In December, Caltech announced that the critically acclaimed TV series, The Mechanical Universe… And Beyond, has been made available in its entirety on YouTube.[...]
Schrödinger’s Cat is one of the more famous thought experiments in modern physics, created by Austrian physicist Erwin Schrödinger back in 1935.[...]
Calling all parents with a hedge fund–or big trust fund. If you really love your kids (wink), you can let them play with the building blocks that once belonged to young Albert Einstein.[...]
It’s always satisfying to impose order on chaos, especially if it doesn’t involve bellowing at a roomful of jacked up teenagers.
Witness the experiment above.
From Newton’s mechanical calculations to Einstein’s general and special relativity to the baffling indeterminacy of quantum mechanics, the discipline of physics has become increasingly arcane and complex, and less and less governed by orderly laws.[...]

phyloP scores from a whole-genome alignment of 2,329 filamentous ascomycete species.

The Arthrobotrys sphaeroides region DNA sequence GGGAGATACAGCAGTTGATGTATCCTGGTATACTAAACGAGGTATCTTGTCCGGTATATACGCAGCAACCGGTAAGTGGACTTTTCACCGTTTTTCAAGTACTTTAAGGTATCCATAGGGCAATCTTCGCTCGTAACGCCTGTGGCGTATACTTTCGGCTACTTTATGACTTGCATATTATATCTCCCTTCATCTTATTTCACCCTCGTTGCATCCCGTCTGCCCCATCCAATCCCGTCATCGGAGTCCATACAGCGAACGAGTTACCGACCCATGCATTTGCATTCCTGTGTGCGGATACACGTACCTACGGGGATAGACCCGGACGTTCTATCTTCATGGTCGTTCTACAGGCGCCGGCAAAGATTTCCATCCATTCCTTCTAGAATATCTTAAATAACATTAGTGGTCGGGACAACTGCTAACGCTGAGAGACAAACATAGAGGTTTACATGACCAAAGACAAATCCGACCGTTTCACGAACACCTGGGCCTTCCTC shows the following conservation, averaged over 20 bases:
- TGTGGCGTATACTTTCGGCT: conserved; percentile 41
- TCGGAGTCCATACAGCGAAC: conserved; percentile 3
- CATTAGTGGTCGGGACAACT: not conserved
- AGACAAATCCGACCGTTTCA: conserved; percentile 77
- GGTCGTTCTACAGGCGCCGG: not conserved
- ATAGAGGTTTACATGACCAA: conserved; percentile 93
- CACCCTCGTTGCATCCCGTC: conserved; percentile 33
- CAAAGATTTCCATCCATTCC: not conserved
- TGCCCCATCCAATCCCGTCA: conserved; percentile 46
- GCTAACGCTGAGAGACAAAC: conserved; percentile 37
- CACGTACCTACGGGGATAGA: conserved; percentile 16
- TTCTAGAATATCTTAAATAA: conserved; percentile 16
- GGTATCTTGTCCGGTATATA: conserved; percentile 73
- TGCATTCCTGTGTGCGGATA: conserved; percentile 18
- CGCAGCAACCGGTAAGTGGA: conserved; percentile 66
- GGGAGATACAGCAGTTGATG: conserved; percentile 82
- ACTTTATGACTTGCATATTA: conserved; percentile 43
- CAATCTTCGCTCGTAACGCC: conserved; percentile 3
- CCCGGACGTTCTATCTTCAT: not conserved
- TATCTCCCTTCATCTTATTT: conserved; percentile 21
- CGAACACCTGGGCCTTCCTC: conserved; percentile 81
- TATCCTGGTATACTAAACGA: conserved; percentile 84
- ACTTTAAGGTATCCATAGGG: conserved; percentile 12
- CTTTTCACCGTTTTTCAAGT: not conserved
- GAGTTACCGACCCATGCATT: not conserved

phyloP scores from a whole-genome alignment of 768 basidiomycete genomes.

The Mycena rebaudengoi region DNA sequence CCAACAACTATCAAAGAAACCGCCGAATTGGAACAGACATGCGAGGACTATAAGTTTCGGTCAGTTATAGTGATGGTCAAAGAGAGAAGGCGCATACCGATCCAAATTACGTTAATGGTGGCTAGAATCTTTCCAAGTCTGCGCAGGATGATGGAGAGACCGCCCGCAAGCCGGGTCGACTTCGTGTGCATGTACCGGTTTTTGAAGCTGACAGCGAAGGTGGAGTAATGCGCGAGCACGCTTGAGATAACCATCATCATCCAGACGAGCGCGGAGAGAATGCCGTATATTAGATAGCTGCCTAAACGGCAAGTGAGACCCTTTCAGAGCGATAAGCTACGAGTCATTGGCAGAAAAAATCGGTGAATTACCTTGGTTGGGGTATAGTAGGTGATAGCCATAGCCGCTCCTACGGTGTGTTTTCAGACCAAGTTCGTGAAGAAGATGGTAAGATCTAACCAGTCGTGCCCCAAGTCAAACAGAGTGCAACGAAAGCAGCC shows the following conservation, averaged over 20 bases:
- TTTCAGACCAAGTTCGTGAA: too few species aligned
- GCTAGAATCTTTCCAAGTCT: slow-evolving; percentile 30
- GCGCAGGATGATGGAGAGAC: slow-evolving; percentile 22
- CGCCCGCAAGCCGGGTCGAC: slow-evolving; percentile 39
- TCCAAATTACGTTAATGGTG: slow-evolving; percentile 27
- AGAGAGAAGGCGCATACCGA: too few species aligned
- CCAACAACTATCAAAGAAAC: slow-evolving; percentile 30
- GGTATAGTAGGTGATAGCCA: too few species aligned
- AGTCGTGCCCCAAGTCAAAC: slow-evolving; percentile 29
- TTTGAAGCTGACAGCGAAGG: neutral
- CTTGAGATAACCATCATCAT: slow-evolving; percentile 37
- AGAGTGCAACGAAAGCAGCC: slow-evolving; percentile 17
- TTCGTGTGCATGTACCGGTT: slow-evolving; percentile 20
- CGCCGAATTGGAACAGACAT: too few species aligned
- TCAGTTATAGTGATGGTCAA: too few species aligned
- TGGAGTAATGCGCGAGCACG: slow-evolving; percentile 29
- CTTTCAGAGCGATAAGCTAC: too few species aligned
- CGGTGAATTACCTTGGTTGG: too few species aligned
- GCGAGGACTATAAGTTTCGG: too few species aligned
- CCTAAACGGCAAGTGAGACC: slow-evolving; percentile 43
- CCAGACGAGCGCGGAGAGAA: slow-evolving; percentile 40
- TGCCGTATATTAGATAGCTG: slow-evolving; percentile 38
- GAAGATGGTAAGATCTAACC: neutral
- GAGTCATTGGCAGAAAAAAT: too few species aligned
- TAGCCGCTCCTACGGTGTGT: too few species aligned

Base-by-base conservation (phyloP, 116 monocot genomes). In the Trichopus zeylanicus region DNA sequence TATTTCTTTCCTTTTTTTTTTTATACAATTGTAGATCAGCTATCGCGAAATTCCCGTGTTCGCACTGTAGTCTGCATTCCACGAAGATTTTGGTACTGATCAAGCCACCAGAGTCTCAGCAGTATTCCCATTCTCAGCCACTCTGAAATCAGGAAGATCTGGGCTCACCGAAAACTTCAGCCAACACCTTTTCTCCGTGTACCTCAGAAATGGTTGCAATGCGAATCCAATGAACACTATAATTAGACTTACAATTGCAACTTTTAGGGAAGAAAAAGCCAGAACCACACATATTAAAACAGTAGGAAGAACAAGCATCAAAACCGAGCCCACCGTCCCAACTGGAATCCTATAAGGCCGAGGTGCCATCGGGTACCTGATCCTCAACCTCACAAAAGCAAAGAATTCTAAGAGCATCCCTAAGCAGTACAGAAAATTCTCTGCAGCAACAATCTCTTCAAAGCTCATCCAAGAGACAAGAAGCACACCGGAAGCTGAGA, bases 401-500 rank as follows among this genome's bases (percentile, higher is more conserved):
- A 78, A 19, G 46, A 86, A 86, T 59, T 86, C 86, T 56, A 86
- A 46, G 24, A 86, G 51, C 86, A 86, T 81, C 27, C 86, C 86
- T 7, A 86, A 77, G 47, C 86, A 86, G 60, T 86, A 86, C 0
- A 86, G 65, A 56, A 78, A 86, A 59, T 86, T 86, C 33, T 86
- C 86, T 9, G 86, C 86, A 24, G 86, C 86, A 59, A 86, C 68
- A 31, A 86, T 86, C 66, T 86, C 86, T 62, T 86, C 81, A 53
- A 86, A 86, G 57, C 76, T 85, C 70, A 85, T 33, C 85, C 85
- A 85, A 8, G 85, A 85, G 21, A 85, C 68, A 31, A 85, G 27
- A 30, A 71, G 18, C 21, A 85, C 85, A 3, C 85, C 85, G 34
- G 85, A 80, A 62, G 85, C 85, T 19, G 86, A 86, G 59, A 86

Give it a chance, you won’t be disappointed. While the first 30 seconds of the video above may resemble an amateur iPhone prank, it soon becomes something unexpectedly enchanting—a visualization of the physics of music in real-time.[...]
We all have a mental image of Albert Einstein. For some of us, that mental image doesn’t get much more detailed than the mustache, the unruly hair, and the rumpled dress, all of which, thanks to his achievements in theoretical physics, have become visual signifiers of forbidding intelligence.[...]
Scientists need hobbies. The grueling work of navigating complex theory and the politics of academia can get to a person, even one as laid back as Dartmouth professor and astrophysicist Stephon Alexander.[...]
Want to teach me physics? Make it interesting. Better yet, use a cup of coffee as a prop. Now you’ve got my attention.
Created by Charlotte Arene while interning at the University of Paris-Sud’s Laboratory of Solid State Physics, Physics & Caffeine uses a shot of espresso to explain key concepts in physics.
Image via Wikimedia Commons
We now regard Alan Turing, the troubled and ultimately persecuted cryptanalyst (and, intellectually, much more besides)—who cracked the code of the German Enigma machine in World War II—as one of the great minds of history.